PyTorch implementation of AVF
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Amortized Variational Filtering

Code to accompany the paper A General Method for Amortizing Variational Filtering by Marino et al., NIPS, 2018.

Installation & Environment Set-Up

First, clone the repository by opening a terminal and running:

$ git clone

Then enter the project directory:

$ cd amortized-variational-filtering

To avoid dependency conflicts, create a conda environment using Anaconda, which you can download here. Once you have installed Anaconda, use the environment file, avf_env.yml, to create the environment and install the dependencies:

$ conda env create -f avf_env.yml

To activate the environment, run:

$ conda activate avf

The terminal should now appear as follows:

(avf) $

Within the environment, install PyTorch by visiting the list of versions here, and installing version 0.3.0.post4 for your version of CUDA (8.0 or 9.0). For example, with CUDA 9.0, you would run:

(avf) $ pip install

Note: if you want to use the BAIR Robot Pushing dataset, you will also need to install tensorflow. At this point, you should be able to run code within the AVF repository. After running the code, when you are ready to exit the environment, run:

(avf) $ conda deactivate

or simply close out of the terminal window.

Training/Running Models

Starting visdom

The code uses visdom to plot various metrics during training. To start visdom, open a terminal window, activate the environment (see above), and run:

(avf) $ python -m visdom.server

You can now open a web browser and navigate to http://localhost:8097/ to view the visdom output. Each experiment is saved as separate visdom environment using the time stamp of when the training run was started.


Each experiment is defined by a set of configuration dictionaries, which are found in the config directory. These consist of train_config, run_config, data_config, and model_config. The train_config dictionary contains training specifications, such as the batch size, learning rate, etc. The run_config dictionary contains specifications for the current run, such as which GPU to use, where to log the results, etc. The data_config dictionary contains specifications for the data, like the dataset and sequence length. Finally, the model_config contains the specifications for the generative and inference models.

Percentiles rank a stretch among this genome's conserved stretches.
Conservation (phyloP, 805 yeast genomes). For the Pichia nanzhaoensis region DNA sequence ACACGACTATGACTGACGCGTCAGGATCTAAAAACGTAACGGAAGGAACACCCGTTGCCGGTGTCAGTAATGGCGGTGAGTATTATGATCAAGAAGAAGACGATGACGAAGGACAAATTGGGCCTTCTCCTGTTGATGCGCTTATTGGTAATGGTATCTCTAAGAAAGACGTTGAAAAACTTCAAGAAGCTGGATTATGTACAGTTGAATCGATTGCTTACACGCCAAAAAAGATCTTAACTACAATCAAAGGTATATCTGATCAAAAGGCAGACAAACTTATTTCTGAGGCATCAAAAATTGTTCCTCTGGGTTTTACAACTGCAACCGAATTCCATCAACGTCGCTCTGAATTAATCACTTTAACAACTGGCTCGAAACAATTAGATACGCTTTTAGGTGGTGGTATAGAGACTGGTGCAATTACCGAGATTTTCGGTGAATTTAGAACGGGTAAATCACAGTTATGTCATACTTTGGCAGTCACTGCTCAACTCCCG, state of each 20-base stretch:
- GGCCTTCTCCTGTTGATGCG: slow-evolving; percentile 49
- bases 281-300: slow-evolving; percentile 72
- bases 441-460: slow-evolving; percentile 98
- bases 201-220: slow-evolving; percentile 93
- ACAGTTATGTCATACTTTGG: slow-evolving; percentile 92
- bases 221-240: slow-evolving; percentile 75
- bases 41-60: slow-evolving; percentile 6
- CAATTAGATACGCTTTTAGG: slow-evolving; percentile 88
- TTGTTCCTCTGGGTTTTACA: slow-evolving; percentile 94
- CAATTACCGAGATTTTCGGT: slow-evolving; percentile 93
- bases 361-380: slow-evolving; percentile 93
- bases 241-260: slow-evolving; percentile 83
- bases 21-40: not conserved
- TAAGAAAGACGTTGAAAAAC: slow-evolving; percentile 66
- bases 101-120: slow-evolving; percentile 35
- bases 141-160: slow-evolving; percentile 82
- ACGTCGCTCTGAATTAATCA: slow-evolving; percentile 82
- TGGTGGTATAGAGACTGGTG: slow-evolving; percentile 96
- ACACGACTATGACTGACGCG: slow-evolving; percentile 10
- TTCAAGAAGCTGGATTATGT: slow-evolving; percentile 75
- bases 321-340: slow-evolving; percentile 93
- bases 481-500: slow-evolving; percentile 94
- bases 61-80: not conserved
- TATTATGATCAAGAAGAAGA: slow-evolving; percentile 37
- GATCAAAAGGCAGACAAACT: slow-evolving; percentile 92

You can define an experiment by altering each of the config files in the config directory. Alternatively, you can use one of the pre-defined configurations from the paper, which are located in the experiments directory. We will now walk through how to run the code with each of these approaches.

Starting an experiment

To run the code with your own set of configuration parameters (located in the config directory), run:

(avf) $ python

To instead run one of the pre-defined experiment configurations, use the command line arguments --dataset, --model, and --inference. For example, to run SVG on the KTH Actions dataset with AVF, run:

(avf) $ python --dataset 'kth_actions' --model 'svg' --inference 'avf'

To run the baseline filtering method (proposed in Denton et al., 2018), run:

(avf) $ python --dataset 'kth_actions' --model 'svg' --inference 'baseline'

This will load configuration parameters for model_config and train_config from the corresponding experiment in the experiments directory. Note that you will still need to define config/, as well as data_path in config/ If the dataset has not been downloaded yet, the code will automatically download the data to the data_path. Note that not all models can be run with all datasets. The TIMIT dataset must be downloaded manually here.


Evaluation for some datasets is performed on each test sequence separately, i.e. not cropping out sub-sequences. Since test sequences can be of various lengths, you have to perform evaluation with a batch_size (see config/ of 1. To evaluate a model, specify the resume_path in config/, then run:

(avf) $ python

This will run evaluation and save the results using pickle.